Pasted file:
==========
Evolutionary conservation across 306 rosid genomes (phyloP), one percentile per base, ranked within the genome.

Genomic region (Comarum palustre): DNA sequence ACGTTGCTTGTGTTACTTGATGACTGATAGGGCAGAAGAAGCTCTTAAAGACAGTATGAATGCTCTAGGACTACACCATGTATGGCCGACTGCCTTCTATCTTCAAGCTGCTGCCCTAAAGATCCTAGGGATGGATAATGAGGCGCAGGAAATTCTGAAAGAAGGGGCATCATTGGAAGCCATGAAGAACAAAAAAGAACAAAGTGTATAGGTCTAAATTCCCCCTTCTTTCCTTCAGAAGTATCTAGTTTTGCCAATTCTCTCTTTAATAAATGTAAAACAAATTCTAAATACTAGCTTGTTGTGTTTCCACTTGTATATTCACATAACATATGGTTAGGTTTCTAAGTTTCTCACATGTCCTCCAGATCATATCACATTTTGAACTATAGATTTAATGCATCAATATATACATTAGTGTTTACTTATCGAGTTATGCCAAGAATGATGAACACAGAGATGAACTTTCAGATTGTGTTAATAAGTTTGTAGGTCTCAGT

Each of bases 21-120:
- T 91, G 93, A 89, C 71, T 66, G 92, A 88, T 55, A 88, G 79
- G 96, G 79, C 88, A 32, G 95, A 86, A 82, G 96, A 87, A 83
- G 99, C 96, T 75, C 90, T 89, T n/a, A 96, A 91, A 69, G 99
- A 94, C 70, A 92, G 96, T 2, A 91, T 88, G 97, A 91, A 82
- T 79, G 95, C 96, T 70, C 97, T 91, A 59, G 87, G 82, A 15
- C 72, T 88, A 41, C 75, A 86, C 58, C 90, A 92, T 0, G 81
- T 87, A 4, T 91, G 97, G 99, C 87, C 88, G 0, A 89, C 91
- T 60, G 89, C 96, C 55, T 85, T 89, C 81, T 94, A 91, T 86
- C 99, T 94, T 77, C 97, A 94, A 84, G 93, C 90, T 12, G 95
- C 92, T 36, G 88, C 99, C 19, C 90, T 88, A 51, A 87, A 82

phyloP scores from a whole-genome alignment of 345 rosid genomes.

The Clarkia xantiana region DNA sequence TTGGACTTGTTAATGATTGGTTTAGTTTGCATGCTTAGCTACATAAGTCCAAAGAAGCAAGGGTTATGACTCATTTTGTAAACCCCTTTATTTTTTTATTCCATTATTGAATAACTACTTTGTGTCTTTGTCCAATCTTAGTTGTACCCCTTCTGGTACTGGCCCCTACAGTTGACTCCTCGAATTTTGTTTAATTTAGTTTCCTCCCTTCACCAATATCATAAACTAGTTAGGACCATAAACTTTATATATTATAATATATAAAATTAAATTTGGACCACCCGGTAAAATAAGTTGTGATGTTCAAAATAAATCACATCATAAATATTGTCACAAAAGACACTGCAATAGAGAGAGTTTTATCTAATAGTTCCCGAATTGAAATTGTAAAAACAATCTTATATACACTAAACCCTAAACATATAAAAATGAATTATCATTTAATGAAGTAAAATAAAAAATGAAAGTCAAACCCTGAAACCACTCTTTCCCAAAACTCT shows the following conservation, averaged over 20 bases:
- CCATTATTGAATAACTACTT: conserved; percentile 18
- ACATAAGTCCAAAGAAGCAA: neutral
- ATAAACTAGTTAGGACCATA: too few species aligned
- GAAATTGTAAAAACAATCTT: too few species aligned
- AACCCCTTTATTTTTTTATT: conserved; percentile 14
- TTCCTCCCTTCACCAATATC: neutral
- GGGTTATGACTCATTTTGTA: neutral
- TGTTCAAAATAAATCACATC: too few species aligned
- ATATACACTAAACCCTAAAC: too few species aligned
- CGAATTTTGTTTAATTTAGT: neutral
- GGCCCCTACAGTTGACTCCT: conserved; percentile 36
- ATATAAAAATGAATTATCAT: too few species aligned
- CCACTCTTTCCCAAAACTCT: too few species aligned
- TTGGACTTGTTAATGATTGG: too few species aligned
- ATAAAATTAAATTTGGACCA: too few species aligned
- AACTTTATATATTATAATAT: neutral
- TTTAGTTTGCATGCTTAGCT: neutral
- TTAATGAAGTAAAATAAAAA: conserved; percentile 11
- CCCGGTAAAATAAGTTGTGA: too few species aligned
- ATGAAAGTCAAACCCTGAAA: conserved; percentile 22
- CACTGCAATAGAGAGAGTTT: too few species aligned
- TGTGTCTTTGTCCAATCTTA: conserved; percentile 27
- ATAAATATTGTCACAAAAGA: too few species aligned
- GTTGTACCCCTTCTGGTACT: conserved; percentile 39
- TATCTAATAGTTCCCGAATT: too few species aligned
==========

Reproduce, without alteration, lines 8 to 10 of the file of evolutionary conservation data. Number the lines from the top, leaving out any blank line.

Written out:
- T 79, G 95, C 96, T 70, C 97, T 91, A 59, G 87, G 82, A 15
- C 72, T 88, A 41, C 75, A 86, C 58, C 90, A 92, T 0, G 81
- T 87, A 4, T 91, G 97, G 99, C 87, C 88, G 0, A 89, C 91